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How the sun is powering sub-Saharan Africa

More than a billion people around the world live without access to electricity. By harnessing solar energy, M2M connectivity and good design, a German company aims to change this
First published on November 02, 2015

If you live in the developed world, chances are you take electricity for granted. It travels underneath your feet and over your head, powering the devices and appliances that make your lifestyle possible.

It's not so simple in developing countries, where it is often prohibitively expensive to build the roads, lay the cables and develop the infrastructure necessary for traditional power grids.

Imagine having to walk for two days just to charge your mobile phone - a mobile phone that is pretty much your only way of accessing money, healthcare and other vital services. That's the reality for people in the areas of Africa without electricity. In fact, two-thirds of the population of sub-Saharan Africa lives "off the grid," according to the International Energy Agency.

But just as Africa has leapfrogged traditional banking systems (see our video animation here) and embraced mobile financial services, its rural areas are beginning to do the same when it comes to electricity.

How? The answer is right above your head: the sun. Solar power is clean, renewable and, importantly, can be generated without the grid infrastructure so many developing regions lack.

Good energy
One example of a company putting the sun's power to good use is Berlin-based Solarkiosk, which designs and supplies solar-powered energy and retail outlets to off-the-grid communities, primarily in sub-Saharan Africa. It launched its first pilot projects in 2012.

Each Solarkiosk E-HUBB unit is powered by at least 2kWp of photovoltaic capacity, enough to charge about 150 mobile phones every day, power small appliances such as laptops and run solar refrigerators containing perishables and medicines. They also come equipped with secure M2M wireless connectivity modules, allowing consistent monitoring and reporting on the performance of each E-HUBB.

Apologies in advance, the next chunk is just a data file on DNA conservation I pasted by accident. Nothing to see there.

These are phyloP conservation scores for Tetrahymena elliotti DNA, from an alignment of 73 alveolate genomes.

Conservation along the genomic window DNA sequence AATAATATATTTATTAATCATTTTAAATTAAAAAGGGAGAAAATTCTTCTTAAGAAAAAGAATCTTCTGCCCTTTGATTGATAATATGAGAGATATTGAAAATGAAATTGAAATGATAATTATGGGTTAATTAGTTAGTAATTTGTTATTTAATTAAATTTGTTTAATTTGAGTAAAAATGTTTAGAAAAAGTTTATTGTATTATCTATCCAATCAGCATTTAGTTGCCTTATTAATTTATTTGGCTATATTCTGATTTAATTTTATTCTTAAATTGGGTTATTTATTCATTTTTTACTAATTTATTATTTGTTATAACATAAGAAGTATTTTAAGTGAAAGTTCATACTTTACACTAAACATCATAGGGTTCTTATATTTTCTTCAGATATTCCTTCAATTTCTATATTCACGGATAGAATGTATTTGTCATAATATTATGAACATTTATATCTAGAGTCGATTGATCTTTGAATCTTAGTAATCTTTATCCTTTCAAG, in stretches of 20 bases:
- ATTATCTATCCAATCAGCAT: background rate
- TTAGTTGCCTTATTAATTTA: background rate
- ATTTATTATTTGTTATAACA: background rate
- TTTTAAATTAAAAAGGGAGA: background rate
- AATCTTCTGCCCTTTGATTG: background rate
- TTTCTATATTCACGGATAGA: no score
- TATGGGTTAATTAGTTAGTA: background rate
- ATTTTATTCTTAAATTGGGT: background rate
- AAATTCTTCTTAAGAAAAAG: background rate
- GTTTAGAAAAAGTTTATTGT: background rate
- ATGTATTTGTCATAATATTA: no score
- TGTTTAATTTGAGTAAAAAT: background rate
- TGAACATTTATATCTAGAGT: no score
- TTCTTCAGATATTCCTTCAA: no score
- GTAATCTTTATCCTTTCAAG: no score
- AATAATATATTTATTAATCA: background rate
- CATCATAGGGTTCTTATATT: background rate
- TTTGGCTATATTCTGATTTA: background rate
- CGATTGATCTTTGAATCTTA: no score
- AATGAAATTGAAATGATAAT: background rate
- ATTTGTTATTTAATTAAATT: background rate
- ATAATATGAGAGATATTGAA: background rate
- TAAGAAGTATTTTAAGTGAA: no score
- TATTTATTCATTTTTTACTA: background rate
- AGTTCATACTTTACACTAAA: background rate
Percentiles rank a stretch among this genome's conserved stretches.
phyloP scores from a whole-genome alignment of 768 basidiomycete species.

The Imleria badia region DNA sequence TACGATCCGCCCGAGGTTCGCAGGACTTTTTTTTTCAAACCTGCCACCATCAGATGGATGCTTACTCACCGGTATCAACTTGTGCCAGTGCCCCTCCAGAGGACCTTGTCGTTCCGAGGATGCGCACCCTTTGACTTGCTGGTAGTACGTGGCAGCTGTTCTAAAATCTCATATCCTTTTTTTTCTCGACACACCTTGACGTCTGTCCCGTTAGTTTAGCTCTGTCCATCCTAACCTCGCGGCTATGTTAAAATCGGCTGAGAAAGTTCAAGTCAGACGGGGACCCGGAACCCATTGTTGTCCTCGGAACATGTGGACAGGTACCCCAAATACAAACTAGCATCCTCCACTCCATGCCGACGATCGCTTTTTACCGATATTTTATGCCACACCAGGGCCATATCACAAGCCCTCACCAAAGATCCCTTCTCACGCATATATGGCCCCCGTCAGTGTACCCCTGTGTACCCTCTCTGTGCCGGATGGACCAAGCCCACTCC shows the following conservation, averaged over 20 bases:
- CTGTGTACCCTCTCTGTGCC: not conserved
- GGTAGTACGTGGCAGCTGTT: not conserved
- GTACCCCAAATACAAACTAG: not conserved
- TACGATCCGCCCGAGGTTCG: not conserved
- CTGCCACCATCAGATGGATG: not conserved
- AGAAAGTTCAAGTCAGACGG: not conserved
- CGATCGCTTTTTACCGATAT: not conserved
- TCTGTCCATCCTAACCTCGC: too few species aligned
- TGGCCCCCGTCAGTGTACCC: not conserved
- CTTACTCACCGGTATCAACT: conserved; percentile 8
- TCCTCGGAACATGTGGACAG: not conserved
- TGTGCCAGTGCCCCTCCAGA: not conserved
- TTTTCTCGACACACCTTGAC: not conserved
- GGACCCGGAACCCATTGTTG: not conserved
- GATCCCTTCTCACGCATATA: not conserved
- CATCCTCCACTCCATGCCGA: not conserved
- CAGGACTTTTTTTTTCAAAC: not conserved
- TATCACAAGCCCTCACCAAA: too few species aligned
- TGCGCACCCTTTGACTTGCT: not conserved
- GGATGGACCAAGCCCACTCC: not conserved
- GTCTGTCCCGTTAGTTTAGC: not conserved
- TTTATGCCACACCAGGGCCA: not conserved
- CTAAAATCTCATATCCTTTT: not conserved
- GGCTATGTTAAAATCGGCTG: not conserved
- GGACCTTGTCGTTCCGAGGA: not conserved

What the local Solarkiosk operators in remote communities do with that power is where it gets really interesting. "We are using the input of our operators to make the most of the E-HUBB," says Sasha Kolopic, Head of Business Development for Solarkiosk. "The E-HUBBs can be used as cinemas and butcher shops, and eventually as banks, schools or internet centers, among other things."

The possibilities are endless: the E-HUBB was designed by the Berlin-based architecture firm Graft and is modular and lightweight, yet secure, meaning it can be combined with other Solarkiosk components to create structures such as health clinics, mini power grids and telecom towers. And unlike the "dirty" fuels commonly used off-grid, such as charcoal, diesel and kerosene, solar power is clean and renewable, so using it helps to improve the local environment. Smart meters ensure that the hub is operating at optimum efficiency and that power flow is reliable.

Solarkiosk also offers training and support for entrepreneurs, particularly among women, in areas such as business management, logistics and computer skills. In fact, the vast majority of kiosk operators are women.

By the end of 2015, more than 100 E-HUBBs will be installed in 10 countries around the world. A bright future indeed.

Image © Solarkiosk AG

TAGGED IN m2m; solar power; africa